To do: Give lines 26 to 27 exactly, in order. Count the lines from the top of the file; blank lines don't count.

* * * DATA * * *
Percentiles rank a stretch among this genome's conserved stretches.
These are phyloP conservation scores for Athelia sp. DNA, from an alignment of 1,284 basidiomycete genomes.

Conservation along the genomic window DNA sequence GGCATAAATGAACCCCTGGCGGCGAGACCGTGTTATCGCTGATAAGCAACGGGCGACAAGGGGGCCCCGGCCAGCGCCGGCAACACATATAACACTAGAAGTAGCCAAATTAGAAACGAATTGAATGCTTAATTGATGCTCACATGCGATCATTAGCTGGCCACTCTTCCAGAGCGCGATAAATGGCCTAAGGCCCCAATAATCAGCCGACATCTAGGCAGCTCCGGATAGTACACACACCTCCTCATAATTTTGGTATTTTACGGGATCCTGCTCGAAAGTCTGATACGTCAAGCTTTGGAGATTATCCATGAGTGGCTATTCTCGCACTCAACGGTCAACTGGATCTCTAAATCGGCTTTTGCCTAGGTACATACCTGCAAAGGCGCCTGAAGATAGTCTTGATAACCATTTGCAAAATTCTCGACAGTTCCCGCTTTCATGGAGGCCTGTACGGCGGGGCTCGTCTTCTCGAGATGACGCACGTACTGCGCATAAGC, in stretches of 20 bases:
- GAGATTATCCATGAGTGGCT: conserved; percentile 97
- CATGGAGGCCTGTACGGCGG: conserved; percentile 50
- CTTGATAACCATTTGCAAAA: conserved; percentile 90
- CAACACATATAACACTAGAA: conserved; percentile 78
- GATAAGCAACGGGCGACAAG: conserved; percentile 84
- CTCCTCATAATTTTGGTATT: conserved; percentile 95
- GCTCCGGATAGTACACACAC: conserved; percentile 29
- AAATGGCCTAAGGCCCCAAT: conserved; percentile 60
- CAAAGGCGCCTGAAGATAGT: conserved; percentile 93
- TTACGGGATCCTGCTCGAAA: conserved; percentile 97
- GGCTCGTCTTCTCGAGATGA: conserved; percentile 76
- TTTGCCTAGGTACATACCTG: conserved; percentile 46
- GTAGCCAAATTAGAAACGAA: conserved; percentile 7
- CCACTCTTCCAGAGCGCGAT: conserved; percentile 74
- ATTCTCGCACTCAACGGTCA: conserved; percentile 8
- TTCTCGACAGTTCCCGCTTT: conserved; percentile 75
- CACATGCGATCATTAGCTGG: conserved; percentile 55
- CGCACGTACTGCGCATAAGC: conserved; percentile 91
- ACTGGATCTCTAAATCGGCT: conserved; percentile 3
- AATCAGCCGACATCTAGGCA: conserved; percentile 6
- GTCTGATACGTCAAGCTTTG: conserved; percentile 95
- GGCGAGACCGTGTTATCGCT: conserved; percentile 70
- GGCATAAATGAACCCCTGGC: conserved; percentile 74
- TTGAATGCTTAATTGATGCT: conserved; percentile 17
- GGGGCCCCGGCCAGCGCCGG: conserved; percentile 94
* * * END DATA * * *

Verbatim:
- GGCATAAATGAACCCCTGGC: conserved; percentile 74
- TTGAATGCTTAATTGATGCT: conserved; percentile 17